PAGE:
Thursday, February 21, 2013

Because It Is Not Good to Be Alone (SPN, Buffy, DW)

If you’ve ever seen the very first episode of Supernatural, you know that the show didn’t actually start out with the boys together. Instead, Sam was at Stanford, trying to forget he had a family, and Dean was out hunting, trying to remember how to be someone without his family. Neither of them were succeeding very well. So, Dean went to see Sam and convinced him to come along on the hunt for their father.

In so doing, he used this line: “Sam, I can’t do this alone.”

To which Sam replied, “Yeah you can.”

And Dean came back with this: “Yeah, well, maybe I don’t want to.”

I think this is a lot more important than we think. You see, Dean isn’t just saying that he likes Sam, or that he thinks it’s nice when Sam is around. He isn’t going to him with an obligation, either. Well, he is, but that’s not the heart of it. Nor is he incapable of doing the work should Sam refuse. It’s none of that. It is simply that Dean doesn’t want to do it alone. He wants to do it with Sam.

We see this a lot in popular culture. A lot. But I don’t think we often look at the heart of it. It underpins some of our most popular cult shows, and gets to the core of who we are as people. It is not good to be wholly alone. Community is important.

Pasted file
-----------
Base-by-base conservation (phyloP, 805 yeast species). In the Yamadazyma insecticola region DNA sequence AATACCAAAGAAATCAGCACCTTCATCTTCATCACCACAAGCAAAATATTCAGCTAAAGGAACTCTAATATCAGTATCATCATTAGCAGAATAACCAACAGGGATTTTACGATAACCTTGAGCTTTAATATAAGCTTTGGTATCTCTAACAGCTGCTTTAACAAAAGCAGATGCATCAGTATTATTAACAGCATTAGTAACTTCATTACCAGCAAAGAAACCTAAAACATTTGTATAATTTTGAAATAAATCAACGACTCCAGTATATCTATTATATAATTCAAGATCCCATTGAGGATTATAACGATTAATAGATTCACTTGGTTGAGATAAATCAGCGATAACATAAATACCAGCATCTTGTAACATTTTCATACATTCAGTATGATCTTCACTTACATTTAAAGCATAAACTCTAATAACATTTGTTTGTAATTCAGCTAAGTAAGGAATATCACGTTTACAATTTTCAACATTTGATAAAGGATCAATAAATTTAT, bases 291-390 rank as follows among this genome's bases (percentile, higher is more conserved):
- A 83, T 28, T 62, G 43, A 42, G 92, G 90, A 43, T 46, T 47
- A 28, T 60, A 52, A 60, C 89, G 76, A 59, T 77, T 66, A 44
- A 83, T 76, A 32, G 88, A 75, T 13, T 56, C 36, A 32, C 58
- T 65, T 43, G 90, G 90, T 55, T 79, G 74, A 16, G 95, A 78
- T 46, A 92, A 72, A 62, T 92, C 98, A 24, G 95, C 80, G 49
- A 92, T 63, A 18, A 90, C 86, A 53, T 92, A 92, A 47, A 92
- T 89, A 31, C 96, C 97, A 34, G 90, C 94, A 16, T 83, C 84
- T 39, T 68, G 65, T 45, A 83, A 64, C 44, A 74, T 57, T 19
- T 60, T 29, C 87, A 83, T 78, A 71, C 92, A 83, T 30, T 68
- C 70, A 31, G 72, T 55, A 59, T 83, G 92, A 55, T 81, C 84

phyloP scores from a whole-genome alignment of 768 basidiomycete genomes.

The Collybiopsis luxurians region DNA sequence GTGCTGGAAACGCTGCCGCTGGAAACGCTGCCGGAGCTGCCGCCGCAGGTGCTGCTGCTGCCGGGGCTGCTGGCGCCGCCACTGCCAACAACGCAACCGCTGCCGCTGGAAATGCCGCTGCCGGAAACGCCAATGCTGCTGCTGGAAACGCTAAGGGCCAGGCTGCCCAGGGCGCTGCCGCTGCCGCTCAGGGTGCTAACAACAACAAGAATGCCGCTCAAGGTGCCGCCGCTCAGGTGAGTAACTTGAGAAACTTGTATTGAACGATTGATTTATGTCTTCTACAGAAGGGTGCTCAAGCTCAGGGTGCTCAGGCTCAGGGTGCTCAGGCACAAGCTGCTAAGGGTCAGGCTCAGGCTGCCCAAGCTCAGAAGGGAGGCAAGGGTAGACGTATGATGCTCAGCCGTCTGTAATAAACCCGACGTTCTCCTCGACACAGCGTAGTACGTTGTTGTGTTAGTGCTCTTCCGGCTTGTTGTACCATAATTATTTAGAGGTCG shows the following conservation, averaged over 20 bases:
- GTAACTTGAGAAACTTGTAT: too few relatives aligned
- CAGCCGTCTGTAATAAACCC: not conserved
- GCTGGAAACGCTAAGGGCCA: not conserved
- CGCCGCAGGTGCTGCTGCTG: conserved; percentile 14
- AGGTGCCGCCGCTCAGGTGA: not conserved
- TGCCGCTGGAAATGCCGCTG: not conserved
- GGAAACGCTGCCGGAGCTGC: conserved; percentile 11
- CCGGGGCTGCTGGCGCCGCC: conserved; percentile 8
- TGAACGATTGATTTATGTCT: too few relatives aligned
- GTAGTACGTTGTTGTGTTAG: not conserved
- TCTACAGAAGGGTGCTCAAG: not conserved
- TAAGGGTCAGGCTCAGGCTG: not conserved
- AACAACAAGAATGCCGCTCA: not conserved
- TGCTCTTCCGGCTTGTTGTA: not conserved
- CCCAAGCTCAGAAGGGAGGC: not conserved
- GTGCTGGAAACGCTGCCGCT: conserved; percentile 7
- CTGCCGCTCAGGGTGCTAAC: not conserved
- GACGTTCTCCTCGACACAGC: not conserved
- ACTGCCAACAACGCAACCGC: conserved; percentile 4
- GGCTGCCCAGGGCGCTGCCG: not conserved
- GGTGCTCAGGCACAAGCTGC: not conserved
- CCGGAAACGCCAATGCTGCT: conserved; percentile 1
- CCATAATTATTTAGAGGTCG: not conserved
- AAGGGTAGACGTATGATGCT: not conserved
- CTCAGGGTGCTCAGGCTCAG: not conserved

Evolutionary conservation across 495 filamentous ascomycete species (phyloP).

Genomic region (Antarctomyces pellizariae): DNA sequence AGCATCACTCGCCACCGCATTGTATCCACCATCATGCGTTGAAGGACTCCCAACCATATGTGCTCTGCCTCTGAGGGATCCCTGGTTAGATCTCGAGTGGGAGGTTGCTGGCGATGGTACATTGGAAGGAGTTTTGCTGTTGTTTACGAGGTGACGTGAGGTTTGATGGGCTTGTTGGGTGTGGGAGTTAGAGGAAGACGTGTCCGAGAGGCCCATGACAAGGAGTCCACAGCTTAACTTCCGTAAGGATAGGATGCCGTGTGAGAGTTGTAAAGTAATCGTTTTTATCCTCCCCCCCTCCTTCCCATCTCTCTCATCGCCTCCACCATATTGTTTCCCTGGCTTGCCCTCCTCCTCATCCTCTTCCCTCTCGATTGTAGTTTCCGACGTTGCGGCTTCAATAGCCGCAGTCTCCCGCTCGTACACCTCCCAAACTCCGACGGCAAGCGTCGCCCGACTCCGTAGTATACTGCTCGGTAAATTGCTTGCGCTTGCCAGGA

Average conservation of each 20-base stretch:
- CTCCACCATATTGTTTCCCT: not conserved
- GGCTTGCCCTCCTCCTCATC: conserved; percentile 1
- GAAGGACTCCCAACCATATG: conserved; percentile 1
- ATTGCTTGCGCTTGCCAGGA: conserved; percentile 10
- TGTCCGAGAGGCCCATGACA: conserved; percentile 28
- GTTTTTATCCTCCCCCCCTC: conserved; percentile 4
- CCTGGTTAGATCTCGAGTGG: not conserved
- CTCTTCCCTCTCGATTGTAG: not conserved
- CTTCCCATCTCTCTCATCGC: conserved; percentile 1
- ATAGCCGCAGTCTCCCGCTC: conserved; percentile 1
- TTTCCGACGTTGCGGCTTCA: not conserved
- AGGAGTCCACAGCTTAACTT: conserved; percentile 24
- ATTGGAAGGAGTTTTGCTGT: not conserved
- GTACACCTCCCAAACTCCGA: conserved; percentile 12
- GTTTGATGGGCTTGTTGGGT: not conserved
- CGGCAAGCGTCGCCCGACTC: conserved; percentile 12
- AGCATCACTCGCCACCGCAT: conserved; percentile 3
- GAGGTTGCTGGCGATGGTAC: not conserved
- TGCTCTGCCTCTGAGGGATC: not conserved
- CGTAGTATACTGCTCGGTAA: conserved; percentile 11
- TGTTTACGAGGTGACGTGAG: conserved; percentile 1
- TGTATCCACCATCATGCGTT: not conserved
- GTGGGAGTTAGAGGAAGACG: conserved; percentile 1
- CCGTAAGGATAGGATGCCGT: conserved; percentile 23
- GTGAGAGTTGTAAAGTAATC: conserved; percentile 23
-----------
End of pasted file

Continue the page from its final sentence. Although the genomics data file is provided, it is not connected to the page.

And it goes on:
Look at Buffy the Vampire Slayer. Now, when you look at the show, it’s pretty freaking obvious who the star is. She’s the one with her name in the title. She has superpowers. She can kill monsters. But, she’s not alone. She has help. Maybe her help isn’t nearly as good at the monster slaying as she is, maybe they get kidnapped a lot and complain and sometimes make her tear her hair out, but they’re there because she wants them around. Because it is better to do it together.

And this gets spotlighted in season three. There we meet Faith, another slayer, also with superpowers and snarkiness, and really hilariously bad fashion sense (was that like a part and parcel of the slayer package or something?). Faith is alone. Wholly, utterly alone. She doesn’t even have a Watcher, let alone any friends.

And Faith wants. She yearns for what Buffy has. She falls into darkness and bad relationships because she feels so incredibly alone.

It is not good to be alone. We desire community.

But it’s not just us. We sad little humans aren’t the only ones who desire community. Even stories about aliens as powerful as gods, like Doctor Who, maintain this principle. When the Doctor regenerates, the first thing he does is look for someone to share in his adventures with him. He has no desire to go alone. Alone is bad.

Sometimes, of course, we lose sight of that. We believe that only by being alone can we protect those we love. But that’s crap. Without relationships and messy human emotions, there’s nothing worth protecting. The people we love are the ones who make it all worthwhile.